Led Zeppelin, 'Houses of the Holy' (1973)
One day, the phone rang, and it's Jimmy Page. He said, "I've seen an album cover that you've done for a band called Wishbone Ash," which was Argus. "Would you like to do something for Led Zeppelin?" I said, "Sure. What's the title?" He said, "Don't have one." I said, "What's the music?" "Um, I'm not telling you." "What's the lyrics?" "I'm not ready to share those with you." Very Jimmy – very esoteric and weird. He said, "Meet me in three weeks, and come up with some ideas. You know the kind of band we are."
So we went to their office on Oxford Street, and there was the massive Peter Grant, who was their formidable manager, and the band was sitting around. In those days, we used to sketch things on a piece of paper. And one of the inspirations for them was [sci-fi author] Arthur C. Clarke. He'd written a book called Childhood's End. And in the end of that book, there was this image of all the children of the Earth rising up in this great firestorm and going up into outer space. Storm and I were very interested in that kind of thing. We loved William Blake, Luis Buñuel and Salvador Dalí – surreal imagery and esoteric writing. So we presented Led Zeppelin that and some other ideas that day.
For some reason or another, Robert Plant had been to the island of Staffa, which is in northern Scotland. It's at the other end of the Giant's Causeway and of the North Sea, where there's all these octagonal rocks. And he said, "That's it. The Giant's Causeway. These children running up the rocks at the Giant's Causeway." And Jimmy went, "I can see it. Magical."
But at the same time, we presented another idea, which was set on the plains of Nazca, Peru. We wanted to bulldoze out the "Zoso" logo there, which I don't think would have gone down to well with the Peruvian authorities. But because we did everything for real – we didn't fake it – we were prepared to do that and risk it. And we'd shoot the shot from a helicopter. So they were so trusting. I remember Peter Grant said to me, "You decide which one you want to do. We're going on a tour of Japan. We'll see you when we get back in about six weeks." And in his very formidable way, he said, "You better fucking have it done." I was like, "OK, Peter. What about a budget?" He said, "Whatever it costs. Just ask the accountants for the money. Just get on with it." It was unbelievable.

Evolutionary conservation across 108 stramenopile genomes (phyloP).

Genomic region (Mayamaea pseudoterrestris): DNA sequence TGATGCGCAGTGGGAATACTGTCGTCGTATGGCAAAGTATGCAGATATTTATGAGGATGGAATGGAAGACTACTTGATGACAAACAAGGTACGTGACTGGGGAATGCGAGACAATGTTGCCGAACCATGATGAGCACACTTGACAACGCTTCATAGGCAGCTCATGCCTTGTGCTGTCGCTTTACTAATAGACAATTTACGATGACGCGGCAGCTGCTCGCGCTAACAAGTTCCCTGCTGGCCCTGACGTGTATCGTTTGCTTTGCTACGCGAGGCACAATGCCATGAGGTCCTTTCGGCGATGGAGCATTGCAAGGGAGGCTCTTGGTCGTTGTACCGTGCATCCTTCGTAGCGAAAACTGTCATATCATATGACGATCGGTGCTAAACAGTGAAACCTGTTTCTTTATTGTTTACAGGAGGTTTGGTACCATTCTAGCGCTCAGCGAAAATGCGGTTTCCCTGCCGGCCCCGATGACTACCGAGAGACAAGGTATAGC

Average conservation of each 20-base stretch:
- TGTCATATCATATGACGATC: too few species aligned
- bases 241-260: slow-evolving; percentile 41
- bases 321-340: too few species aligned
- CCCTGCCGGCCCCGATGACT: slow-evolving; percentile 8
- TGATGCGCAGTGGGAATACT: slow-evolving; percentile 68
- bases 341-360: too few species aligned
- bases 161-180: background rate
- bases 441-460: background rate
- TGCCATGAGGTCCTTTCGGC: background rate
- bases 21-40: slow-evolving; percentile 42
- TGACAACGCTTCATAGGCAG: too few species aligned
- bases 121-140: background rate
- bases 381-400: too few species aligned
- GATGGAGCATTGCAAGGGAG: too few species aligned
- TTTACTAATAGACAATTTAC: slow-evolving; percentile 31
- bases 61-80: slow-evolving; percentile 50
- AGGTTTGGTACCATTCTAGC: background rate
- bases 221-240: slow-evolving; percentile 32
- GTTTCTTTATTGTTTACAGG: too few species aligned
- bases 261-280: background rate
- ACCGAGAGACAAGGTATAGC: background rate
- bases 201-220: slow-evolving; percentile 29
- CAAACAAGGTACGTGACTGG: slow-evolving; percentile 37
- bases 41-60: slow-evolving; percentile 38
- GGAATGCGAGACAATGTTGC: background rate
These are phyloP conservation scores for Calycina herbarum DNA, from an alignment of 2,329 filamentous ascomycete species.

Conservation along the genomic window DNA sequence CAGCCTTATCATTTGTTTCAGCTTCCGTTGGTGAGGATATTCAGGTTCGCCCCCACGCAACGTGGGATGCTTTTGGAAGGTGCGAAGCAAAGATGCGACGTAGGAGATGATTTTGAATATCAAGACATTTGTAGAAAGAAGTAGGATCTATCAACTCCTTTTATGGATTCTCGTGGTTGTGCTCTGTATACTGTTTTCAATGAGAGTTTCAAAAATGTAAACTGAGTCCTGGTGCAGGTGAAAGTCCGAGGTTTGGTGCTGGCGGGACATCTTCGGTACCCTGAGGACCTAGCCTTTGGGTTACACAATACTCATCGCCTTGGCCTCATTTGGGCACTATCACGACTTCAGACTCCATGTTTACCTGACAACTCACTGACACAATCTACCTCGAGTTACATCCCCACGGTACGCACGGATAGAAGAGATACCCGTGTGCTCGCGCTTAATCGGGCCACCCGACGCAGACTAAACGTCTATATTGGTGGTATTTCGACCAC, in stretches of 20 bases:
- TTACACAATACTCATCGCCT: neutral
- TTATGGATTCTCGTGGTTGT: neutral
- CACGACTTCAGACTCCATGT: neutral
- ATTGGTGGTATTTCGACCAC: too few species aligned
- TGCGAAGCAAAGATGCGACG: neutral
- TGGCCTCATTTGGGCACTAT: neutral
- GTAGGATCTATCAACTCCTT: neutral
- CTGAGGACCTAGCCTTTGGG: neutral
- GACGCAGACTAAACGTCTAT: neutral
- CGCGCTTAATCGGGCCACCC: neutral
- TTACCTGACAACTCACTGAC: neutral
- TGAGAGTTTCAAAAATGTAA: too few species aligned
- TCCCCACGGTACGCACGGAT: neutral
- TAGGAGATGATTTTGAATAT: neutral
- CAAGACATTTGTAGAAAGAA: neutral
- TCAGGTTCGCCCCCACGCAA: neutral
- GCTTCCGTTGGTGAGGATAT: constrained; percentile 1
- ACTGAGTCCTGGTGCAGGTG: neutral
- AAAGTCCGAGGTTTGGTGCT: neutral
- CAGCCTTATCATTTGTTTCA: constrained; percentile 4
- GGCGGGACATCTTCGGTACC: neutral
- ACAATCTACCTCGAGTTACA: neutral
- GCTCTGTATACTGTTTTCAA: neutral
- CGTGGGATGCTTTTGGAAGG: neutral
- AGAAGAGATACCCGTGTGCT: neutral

So I went to Northern Ireland with a crew of children that we'd chosen, the mothers of the children, chaperones, makeup people. Originally, it was going to be a family. We were going to have a mother and father, naked, and a Silver Surfer–type character, and two children, who were going to be on the rocks.
But it poured rain for a week, and I couldn't shoot the photograph. So I said, "OK, I'm going to create a collage in black and white, all made out of children, exactly the same as Arthur C. Clarke's imagery." And I realized that, because it was all octagonal rocks, you could actually cut around the rocks and stick them all together and make this montage that never necessarily joins. Then I hand-tinted it. The inside shot is an old castle, very close to the Giant's Causeway, and the image of the man, who's completely silver, is holding up the young girl, like a sacrificial thing. So Led Zeppelin. So suitable.
The retouching took about two months, so I was late for the album cover, and I had Peter Grant shouting at me. They were doing a gig somewhere in the north of England, and Peter Grant said, "You meet me at the railway station in your car, and have those artworks ready. I'm not waiting anymore." I said, "OK, Peter." So, I picked him and Jimmy up, and we drove to Victoria Station. I opened the trunk of my car, and I had the two artworks in there. Jimmy took one look at the outside and said, "That is amazing." I said, "I'm sorry, I couldn't have a family. But the kids look better." He said, "Unbelievable." I showed him the inside cover, and he said, "That should be the outside cover." I said, "No, no, no, no." Peter Grant, who's a mountain of a man, standing there, poking me in the chest going, "We'll have what we want." In the end, I persuaded them that the outside should be the outside.
So, we're standing there, and Jimmy's Jimmy, cigarette in his mouth, smoking profusely, long hair everywhere, still dressed in his stage outfit. About 200 people had gathered around the car looking at the artwork. It was surreal. And I got a round of applause form all the people in the station. It was fearsome and extreme. So bizarre.
Anyway, so it worked out really well, but it was a nightmare to shoot, and the kids got so cold. It was two siblings, Stefan and Samantha Gates. The boy, Stefan, now has a TV show, and he's a celebrity chef. He told me a while back, "It's the weirdest thing to be on an album cover like that. You couldn't do that now." And I said, "No, you couldn't. If you did an album cover like that now, you couldn't release it." Naked children on the cover? But it was done with such innocence.
In fact, in America, we had to put an obi, which is a strip of paper around the album cover, in order to hide the kids' bottoms. In the Midwest, it as considered "not appropriate." Even then, there were people who were concerned about it. But I always used the adage, "When you look at the Louvre's paintings, it's full of naked children. Nobody complains about that. So this is a piece of art. It's not something that was, in any way, devious."